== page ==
|New Claims - Level||293K||275K to 305K||291K||289K||290K|
|New Claims - Change||1K||-36K||-35K|
|4-week Moving Average - Level||304.75K||302.25K||302.50K|
Respectable nonfarm payroll growth of at least 200,000 is likely in store for March based on mostly steady indications from initial jobless claims which inched 1,000 higher in the March 14 week to 291,000 with the 4-week average up a modest 2,250 to 304,750.
The latest week's data are of special importance given that the week is also the sample week for the March employment report. Comparisons with the sample week in February show a 9,000 rise (291,000 vs 282,000) but a steeper 21,750 rise for the 4-week average (304,750 vs 283,000). Though these readings don't point to improvement for nonfarm payroll growth in March, the comparison with February is unusually hard, at plus 295,000.
Continuing claims, which are reported with a 1-week lag, fell 11,000 to 2.417 million in data for the March 7 week with the 4-week average down 1,000 to 2.418 million. Like initial claims, continuing claims have been mostly steady so far this year. The unemployment rate for insured workers is unchanged at a recovery low of 1.8 percent.
There are no special factors in today's report, one that points to steady but not spectacular growth for the labor market.
Market Consensus Before Announcement
Initial jobless claims fell a very steep 36,000 in the March 7 week to 289,000, driving down the 4-week average by 3,750 to a 302,250 level that, however, is more than 10,000 above the month-ago comparison. The month-on-month comparison does not point to improvement for the March employment report. Continuing claims, which are reported with a 1-week lag, are mixed, down 5,000 in data for the February 28 week to 2.418 million but with the 4-week average up 13,000 to 2.417 million. The month-on-month comparison for the average is up 20,000, again not pointing to improvement for the labor market. The unemployment rate for insured workers is unchanged at a recovery low of 1.8 percent.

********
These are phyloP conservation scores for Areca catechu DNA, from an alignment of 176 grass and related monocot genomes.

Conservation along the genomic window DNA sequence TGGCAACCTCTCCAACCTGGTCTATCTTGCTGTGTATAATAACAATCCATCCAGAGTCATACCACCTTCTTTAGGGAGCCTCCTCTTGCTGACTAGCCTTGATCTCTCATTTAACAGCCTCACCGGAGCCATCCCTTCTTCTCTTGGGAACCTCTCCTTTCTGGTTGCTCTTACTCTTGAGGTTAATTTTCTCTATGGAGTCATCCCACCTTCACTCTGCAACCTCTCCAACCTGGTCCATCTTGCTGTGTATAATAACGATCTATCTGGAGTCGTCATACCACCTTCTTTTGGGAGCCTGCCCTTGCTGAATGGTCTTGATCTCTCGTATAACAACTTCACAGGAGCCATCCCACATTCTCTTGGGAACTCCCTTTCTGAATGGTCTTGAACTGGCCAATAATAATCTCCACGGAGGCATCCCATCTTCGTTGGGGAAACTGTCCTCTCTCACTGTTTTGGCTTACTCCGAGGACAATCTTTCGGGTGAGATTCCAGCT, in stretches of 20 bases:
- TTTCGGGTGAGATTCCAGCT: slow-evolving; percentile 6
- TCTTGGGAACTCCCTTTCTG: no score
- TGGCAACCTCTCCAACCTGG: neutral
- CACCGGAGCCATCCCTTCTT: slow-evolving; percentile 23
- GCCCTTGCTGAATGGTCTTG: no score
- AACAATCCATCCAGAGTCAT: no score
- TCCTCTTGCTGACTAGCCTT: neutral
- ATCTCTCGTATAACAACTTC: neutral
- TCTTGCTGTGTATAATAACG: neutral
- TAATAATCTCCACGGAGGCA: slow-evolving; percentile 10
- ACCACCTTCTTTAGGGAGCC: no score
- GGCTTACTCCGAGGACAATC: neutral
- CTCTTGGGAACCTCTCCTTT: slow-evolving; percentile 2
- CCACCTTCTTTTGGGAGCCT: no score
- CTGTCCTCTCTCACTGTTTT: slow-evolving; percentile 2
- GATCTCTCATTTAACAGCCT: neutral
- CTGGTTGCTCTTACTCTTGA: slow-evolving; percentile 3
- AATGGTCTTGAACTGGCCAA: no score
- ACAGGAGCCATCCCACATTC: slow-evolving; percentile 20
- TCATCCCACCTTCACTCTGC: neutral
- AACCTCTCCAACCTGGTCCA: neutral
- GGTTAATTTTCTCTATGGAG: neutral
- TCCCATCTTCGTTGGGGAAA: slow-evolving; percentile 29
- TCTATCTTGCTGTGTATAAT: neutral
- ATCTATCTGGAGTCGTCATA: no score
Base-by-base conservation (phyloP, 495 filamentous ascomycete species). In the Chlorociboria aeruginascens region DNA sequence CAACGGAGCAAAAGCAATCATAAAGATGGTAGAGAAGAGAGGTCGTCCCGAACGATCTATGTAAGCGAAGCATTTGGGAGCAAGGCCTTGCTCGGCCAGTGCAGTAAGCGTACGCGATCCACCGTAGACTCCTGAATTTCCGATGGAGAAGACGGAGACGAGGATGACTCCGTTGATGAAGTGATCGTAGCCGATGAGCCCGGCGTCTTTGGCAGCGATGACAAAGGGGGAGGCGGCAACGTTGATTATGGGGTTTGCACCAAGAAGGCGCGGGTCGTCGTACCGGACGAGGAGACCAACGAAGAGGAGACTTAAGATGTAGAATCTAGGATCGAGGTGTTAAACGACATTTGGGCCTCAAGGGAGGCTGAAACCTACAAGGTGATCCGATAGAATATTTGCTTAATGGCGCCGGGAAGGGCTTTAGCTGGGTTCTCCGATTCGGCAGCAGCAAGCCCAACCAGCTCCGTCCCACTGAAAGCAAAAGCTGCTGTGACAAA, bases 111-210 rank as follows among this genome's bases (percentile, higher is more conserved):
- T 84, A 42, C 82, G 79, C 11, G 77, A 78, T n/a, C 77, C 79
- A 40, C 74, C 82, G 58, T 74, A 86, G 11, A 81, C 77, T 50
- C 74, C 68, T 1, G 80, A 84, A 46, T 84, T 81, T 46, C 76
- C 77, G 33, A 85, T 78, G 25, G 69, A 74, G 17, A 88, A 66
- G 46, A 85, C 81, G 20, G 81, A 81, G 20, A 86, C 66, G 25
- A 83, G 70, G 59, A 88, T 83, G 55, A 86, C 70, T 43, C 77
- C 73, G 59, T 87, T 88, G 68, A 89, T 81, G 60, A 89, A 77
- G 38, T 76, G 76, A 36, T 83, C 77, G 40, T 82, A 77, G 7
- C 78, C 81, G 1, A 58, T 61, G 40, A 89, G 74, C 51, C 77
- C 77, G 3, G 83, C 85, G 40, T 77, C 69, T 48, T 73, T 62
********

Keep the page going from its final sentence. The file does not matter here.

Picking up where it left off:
New unemployment claims are compiled weekly to show the number of individuals who filed for unemployment insurance for the first time. An increasing (decreasing) trend suggests a deteriorating (improving) labor market. The four-week moving average of new claims smoothes out weekly volatility.
Jobless claims are an easy way to gauge the strength of the job market. The fewer people filing for unemployment
benefits, the more have jobs, and that tells investors a great deal about the economy. Nearly every job comes with
an income that gives a household spending power. Spending greases the wheels of the economy and keeps it
growing, so a stronger job market generates a healthier economy.
There's a downside to it, though. Unemployment claims, and therefore the number of job seekers, can fall to such
a low level that businesses have a tough time finding new workers. They might have to pay overtime wages to
current staff, use higher wages to lure people from other jobs, and in general spend more on labor costs because
of a shortage of workers. This leads to wage inflation, which is bad news for the stock and bond markets. Federal
Reserve officials are always on the look-out for inflationary pressures.
By tracking the number of jobless claims, investors can gain a sense of how tight, or how loose, the job market is. If wage inflation looks threatening, it's a good bet that interest rates will rise, bond and stock prices will fall, and the only investors in a good mood will be the ones who tracked jobless claims and adjusted their portfolios to anticipate these events.
Just remember, the lower the number of unemployment claims, the stronger the job market, and vice versa.